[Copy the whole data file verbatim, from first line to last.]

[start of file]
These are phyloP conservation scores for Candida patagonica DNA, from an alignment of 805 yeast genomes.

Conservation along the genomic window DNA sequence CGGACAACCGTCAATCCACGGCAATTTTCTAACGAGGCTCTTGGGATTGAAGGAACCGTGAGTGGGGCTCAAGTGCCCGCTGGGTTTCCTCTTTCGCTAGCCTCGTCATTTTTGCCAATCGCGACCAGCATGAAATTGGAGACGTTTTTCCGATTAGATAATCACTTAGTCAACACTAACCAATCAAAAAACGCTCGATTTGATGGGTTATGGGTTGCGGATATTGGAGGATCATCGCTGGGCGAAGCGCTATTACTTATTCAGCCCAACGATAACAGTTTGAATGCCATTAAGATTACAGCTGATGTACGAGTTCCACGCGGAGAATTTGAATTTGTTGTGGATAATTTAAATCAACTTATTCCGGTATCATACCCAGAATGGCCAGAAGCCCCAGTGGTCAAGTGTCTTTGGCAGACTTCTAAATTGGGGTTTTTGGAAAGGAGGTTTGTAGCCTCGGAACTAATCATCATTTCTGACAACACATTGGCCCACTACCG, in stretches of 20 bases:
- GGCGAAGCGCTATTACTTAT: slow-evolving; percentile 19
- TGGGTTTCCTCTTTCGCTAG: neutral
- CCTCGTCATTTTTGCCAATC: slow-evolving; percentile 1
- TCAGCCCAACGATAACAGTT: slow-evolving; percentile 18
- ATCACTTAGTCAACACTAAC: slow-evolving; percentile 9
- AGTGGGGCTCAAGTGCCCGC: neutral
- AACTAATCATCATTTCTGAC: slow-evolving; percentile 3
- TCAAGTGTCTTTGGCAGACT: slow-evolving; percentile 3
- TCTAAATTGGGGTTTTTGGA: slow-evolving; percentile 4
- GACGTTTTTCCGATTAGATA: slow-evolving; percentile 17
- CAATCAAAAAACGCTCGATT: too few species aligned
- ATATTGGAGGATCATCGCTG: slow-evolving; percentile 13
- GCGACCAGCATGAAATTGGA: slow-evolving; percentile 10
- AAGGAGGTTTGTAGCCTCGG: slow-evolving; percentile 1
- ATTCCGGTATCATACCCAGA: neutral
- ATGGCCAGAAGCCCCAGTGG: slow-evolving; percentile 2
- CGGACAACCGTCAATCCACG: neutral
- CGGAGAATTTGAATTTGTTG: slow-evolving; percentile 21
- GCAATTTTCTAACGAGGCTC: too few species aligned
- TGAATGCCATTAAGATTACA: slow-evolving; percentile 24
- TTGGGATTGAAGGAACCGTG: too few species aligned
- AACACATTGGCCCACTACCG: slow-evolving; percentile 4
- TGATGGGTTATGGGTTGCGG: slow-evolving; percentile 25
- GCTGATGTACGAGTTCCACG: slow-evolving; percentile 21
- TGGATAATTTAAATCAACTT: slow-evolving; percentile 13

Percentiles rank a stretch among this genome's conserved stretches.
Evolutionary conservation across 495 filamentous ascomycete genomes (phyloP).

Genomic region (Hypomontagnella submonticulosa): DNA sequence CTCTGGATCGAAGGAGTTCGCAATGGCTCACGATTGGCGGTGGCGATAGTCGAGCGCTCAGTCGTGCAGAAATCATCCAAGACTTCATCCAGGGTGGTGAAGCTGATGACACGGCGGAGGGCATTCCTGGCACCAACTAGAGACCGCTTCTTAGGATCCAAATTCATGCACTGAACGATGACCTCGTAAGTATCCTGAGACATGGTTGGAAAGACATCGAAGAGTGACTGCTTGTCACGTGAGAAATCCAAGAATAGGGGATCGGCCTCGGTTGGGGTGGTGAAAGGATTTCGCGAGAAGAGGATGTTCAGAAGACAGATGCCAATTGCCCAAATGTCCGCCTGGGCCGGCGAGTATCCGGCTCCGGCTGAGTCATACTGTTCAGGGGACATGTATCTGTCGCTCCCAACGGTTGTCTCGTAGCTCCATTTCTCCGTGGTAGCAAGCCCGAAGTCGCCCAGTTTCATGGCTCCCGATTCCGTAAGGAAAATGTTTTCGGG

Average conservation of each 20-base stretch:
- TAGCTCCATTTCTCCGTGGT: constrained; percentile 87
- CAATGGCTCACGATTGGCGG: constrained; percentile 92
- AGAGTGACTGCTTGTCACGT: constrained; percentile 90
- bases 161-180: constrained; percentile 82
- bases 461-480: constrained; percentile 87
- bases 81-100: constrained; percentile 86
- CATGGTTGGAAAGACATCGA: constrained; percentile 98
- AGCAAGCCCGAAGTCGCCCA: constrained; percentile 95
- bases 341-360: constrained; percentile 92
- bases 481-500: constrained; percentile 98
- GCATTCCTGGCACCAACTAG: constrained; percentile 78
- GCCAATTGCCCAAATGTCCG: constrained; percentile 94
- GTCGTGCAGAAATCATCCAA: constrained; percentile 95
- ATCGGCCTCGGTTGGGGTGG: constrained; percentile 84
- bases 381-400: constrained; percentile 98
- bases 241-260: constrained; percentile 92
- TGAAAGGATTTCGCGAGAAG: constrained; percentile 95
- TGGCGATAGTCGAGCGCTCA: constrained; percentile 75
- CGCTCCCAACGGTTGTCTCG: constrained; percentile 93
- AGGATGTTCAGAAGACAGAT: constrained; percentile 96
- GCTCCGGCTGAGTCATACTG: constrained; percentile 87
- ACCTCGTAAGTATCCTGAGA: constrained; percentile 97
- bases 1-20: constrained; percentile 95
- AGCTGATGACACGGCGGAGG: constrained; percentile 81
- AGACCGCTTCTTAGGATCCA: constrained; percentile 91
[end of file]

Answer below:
These are phyloP conservation scores for Candida patagonica DNA, from an alignment of 805 yeast genomes.

Conservation along the genomic window DNA sequence CGGACAACCGTCAATCCACGGCAATTTTCTAACGAGGCTCTTGGGATTGAAGGAACCGTGAGTGGGGCTCAAGTGCCCGCTGGGTTTCCTCTTTCGCTAGCCTCGTCATTTTTGCCAATCGCGACCAGCATGAAATTGGAGACGTTTTTCCGATTAGATAATCACTTAGTCAACACTAACCAATCAAAAAACGCTCGATTTGATGGGTTATGGGTTGCGGATATTGGAGGATCATCGCTGGGCGAAGCGCTATTACTTATTCAGCCCAACGATAACAGTTTGAATGCCATTAAGATTACAGCTGATGTACGAGTTCCACGCGGAGAATTTGAATTTGTTGTGGATAATTTAAATCAACTTATTCCGGTATCATACCCAGAATGGCCAGAAGCCCCAGTGGTCAAGTGTCTTTGGCAGACTTCTAAATTGGGGTTTTTGGAAAGGAGGTTTGTAGCCTCGGAACTAATCATCATTTCTGACAACACATTGGCCCACTACCG, in stretches of 20 bases:
- GGCGAAGCGCTATTACTTAT: slow-evolving; percentile 19
- TGGGTTTCCTCTTTCGCTAG: neutral
- CCTCGTCATTTTTGCCAATC: slow-evolving; percentile 1
- TCAGCCCAACGATAACAGTT: slow-evolving; percentile 18
- ATCACTTAGTCAACACTAAC: slow-evolving; percentile 9
- AGTGGGGCTCAAGTGCCCGC: neutral
- AACTAATCATCATTTCTGAC: slow-evolving; percentile 3
- TCAAGTGTCTTTGGCAGACT: slow-evolving; percentile 3
- TCTAAATTGGGGTTTTTGGA: slow-evolving; percentile 4
- GACGTTTTTCCGATTAGATA: slow-evolving; percentile 17
- CAATCAAAAAACGCTCGATT: too few species aligned
- ATATTGGAGGATCATCGCTG: slow-evolving; percentile 13
- GCGACCAGCATGAAATTGGA: slow-evolving; percentile 10
- AAGGAGGTTTGTAGCCTCGG: slow-evolving; percentile 1
- ATTCCGGTATCATACCCAGA: neutral
- ATGGCCAGAAGCCCCAGTGG: slow-evolving; percentile 2
- CGGACAACCGTCAATCCACG: neutral
- CGGAGAATTTGAATTTGTTG: slow-evolving; percentile 21
- GCAATTTTCTAACGAGGCTC: too few species aligned
- TGAATGCCATTAAGATTACA: slow-evolving; percentile 24
- TTGGGATTGAAGGAACCGTG: too few species aligned
- AACACATTGGCCCACTACCG: slow-evolving; percentile 4
- TGATGGGTTATGGGTTGCGG: slow-evolving; percentile 25
- GCTGATGTACGAGTTCCACG: slow-evolving; percentile 21
- TGGATAATTTAAATCAACTT: slow-evolving; percentile 13

Percentiles rank a stretch among this genome's conserved stretches.
Evolutionary conservation across 495 filamentous ascomycete genomes (phyloP).

Genomic region (Hypomontagnella submonticulosa): DNA sequence CTCTGGATCGAAGGAGTTCGCAATGGCTCACGATTGGCGGTGGCGATAGTCGAGCGCTCAGTCGTGCAGAAATCATCCAAGACTTCATCCAGGGTGGTGAAGCTGATGACACGGCGGAGGGCATTCCTGGCACCAACTAGAGACCGCTTCTTAGGATCCAAATTCATGCACTGAACGATGACCTCGTAAGTATCCTGAGACATGGTTGGAAAGACATCGAAGAGTGACTGCTTGTCACGTGAGAAATCCAAGAATAGGGGATCGGCCTCGGTTGGGGTGGTGAAAGGATTTCGCGAGAAGAGGATGTTCAGAAGACAGATGCCAATTGCCCAAATGTCCGCCTGGGCCGGCGAGTATCCGGCTCCGGCTGAGTCATACTGTTCAGGGGACATGTATCTGTCGCTCCCAACGGTTGTCTCGTAGCTCCATTTCTCCGTGGTAGCAAGCCCGAAGTCGCCCAGTTTCATGGCTCCCGATTCCGTAAGGAAAATGTTTTCGGG

Average conservation of each 20-base stretch:
- TAGCTCCATTTCTCCGTGGT: constrained; percentile 87
- CAATGGCTCACGATTGGCGG: constrained; percentile 92
- AGAGTGACTGCTTGTCACGT: constrained; percentile 90
- bases 161-180: constrained; percentile 82
- bases 461-480: constrained; percentile 87
- bases 81-100: constrained; percentile 86
- CATGGTTGGAAAGACATCGA: constrained; percentile 98
- AGCAAGCCCGAAGTCGCCCA: constrained; percentile 95
- bases 341-360: constrained; percentile 92
- bases 481-500: constrained; percentile 98
- GCATTCCTGGCACCAACTAG: constrained; percentile 78
- GCCAATTGCCCAAATGTCCG: constrained; percentile 94
- GTCGTGCAGAAATCATCCAA: constrained; percentile 95
- ATCGGCCTCGGTTGGGGTGG: constrained; percentile 84
- bases 381-400: constrained; percentile 98
- bases 241-260: constrained; percentile 92
- TGAAAGGATTTCGCGAGAAG: constrained; percentile 95
- TGGCGATAGTCGAGCGCTCA: constrained; percentile 75
- CGCTCCCAACGGTTGTCTCG: constrained; percentile 93
- AGGATGTTCAGAAGACAGAT: constrained; percentile 96
- GCTCCGGCTGAGTCATACTG: constrained; percentile 87
- ACCTCGTAAGTATCCTGAGA: constrained; percentile 97
- bases 1-20: constrained; percentile 95
- AGCTGATGACACGGCGGAGG: constrained; percentile 81
- AGACCGCTTCTTAGGATCCA: constrained; percentile 91